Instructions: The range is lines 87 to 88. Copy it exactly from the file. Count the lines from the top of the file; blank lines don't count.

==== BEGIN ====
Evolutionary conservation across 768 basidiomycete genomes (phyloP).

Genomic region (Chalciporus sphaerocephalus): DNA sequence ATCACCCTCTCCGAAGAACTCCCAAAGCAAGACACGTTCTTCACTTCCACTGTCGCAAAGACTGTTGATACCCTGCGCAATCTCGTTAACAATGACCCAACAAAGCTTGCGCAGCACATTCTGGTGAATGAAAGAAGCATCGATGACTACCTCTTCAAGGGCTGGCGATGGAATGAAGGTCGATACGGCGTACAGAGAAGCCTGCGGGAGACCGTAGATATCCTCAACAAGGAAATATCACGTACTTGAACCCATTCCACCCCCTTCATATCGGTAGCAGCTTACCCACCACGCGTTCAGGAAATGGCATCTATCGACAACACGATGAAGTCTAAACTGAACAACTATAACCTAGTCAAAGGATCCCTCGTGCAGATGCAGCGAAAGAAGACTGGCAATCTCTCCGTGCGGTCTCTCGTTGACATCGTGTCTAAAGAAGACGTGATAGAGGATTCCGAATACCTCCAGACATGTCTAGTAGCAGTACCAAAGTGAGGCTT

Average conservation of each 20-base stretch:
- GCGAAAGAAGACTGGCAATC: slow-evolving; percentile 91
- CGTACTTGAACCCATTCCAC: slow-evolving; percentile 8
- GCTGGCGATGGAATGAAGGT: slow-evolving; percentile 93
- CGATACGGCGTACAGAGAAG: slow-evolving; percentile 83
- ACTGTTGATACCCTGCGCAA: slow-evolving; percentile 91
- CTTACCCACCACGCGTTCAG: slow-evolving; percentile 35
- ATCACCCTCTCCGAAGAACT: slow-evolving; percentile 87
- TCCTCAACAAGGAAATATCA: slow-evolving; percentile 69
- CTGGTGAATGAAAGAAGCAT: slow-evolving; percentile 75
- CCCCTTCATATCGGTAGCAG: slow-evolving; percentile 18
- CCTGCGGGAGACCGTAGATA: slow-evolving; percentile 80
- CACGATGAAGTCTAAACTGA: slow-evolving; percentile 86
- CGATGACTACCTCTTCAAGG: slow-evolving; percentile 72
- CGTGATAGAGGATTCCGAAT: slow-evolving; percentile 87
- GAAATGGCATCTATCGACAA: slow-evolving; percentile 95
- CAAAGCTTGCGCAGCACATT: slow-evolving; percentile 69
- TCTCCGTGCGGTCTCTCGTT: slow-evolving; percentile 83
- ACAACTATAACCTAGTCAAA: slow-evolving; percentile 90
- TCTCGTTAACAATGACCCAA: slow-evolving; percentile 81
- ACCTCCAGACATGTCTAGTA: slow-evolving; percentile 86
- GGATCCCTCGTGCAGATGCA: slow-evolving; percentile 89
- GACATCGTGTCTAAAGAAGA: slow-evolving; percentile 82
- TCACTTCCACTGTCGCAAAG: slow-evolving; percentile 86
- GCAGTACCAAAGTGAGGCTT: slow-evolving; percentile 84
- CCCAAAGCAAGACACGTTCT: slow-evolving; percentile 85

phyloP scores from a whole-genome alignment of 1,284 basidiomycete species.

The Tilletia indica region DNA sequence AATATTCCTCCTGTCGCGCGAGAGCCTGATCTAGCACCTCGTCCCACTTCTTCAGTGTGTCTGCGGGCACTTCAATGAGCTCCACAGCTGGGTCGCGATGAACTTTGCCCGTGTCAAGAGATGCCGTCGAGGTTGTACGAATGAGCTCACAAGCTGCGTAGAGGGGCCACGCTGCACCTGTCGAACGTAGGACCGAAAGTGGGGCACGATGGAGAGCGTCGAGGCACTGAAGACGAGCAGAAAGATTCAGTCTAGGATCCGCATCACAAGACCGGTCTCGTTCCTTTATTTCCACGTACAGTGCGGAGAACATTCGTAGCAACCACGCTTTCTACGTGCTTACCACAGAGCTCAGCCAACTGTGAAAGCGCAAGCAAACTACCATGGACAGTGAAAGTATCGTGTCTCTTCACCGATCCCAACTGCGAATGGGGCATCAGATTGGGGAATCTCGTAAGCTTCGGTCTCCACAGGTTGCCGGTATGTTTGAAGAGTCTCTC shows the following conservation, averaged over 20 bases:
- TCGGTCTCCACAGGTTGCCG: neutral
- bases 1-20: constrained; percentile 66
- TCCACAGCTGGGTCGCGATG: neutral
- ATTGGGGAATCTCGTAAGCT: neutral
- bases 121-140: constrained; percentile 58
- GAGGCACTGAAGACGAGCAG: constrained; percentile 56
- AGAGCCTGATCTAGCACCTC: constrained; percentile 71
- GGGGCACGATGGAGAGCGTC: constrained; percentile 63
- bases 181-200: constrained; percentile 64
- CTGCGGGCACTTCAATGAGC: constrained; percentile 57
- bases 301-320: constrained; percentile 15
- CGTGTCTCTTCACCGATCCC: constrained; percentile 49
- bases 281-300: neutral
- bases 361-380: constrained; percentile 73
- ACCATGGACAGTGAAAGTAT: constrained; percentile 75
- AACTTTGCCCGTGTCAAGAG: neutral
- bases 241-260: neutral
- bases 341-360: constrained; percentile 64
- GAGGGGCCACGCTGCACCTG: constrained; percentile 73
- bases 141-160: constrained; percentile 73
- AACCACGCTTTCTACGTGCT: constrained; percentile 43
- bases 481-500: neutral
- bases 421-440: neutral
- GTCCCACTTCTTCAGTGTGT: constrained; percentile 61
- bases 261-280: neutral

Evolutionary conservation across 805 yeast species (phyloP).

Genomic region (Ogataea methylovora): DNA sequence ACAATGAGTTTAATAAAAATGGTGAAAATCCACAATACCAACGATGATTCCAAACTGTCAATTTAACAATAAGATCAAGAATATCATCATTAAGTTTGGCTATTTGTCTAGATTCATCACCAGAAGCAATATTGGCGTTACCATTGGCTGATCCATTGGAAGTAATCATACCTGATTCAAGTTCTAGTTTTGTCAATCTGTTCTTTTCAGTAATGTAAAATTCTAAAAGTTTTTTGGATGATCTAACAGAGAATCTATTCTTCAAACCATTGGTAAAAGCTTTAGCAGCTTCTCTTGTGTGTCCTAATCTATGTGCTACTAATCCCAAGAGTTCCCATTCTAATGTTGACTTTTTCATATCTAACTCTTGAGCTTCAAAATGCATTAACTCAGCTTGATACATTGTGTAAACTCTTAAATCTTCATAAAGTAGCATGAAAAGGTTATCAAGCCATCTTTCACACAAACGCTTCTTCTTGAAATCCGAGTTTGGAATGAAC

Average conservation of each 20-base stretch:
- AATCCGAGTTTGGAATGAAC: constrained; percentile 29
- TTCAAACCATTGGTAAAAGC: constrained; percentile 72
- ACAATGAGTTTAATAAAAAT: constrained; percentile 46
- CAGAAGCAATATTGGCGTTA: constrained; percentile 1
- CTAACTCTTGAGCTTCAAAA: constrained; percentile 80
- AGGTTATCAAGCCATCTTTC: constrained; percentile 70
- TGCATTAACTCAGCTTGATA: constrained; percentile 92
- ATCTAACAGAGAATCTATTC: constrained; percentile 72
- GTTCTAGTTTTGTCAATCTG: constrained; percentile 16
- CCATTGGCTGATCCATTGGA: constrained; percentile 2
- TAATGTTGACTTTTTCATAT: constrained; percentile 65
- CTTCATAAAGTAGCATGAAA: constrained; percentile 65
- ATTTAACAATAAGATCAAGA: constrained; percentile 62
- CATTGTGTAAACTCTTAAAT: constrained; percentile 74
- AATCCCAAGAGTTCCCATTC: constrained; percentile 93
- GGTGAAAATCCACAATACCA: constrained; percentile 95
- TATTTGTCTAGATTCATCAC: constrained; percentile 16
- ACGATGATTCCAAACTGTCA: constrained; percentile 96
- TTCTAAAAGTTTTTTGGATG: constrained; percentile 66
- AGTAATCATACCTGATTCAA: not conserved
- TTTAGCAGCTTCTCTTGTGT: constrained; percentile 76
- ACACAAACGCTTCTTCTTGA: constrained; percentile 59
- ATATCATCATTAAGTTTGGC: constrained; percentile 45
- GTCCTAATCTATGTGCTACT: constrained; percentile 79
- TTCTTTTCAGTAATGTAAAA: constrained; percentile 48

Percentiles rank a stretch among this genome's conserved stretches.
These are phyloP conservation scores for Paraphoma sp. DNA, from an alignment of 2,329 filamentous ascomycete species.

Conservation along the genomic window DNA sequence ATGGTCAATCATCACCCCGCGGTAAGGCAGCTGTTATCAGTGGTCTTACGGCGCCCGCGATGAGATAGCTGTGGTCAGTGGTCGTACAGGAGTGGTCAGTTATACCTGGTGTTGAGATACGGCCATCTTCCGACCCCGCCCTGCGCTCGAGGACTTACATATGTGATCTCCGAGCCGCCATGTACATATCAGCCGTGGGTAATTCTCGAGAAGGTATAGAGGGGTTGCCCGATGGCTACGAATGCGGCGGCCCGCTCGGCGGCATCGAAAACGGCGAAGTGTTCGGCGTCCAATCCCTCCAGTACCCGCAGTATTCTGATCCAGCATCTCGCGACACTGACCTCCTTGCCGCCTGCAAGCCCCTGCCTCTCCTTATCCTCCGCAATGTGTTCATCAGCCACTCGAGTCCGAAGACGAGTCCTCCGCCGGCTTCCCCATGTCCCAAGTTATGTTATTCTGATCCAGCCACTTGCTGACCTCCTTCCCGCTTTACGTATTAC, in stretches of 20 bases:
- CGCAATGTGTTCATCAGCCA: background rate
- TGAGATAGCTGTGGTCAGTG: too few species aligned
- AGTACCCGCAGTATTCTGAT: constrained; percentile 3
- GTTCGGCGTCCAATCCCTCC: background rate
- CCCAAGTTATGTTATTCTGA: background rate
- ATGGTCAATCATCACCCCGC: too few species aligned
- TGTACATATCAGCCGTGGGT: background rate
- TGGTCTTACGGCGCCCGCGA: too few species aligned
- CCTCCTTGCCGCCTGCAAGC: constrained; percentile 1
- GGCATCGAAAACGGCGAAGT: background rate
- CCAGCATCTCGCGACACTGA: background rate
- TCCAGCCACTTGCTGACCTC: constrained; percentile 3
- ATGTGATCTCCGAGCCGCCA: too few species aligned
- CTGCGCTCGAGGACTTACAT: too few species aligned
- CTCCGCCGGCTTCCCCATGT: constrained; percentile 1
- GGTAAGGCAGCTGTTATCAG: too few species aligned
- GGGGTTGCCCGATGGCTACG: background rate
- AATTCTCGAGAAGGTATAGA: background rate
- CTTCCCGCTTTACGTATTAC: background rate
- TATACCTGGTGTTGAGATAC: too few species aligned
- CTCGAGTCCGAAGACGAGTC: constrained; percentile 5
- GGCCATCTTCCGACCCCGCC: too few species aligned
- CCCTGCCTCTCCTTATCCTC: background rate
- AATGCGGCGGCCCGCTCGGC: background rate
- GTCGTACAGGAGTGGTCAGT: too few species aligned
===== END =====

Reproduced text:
- CGCAATGTGTTCATCAGCCA: background rate
- TGAGATAGCTGTGGTCAGTG: too few species aligned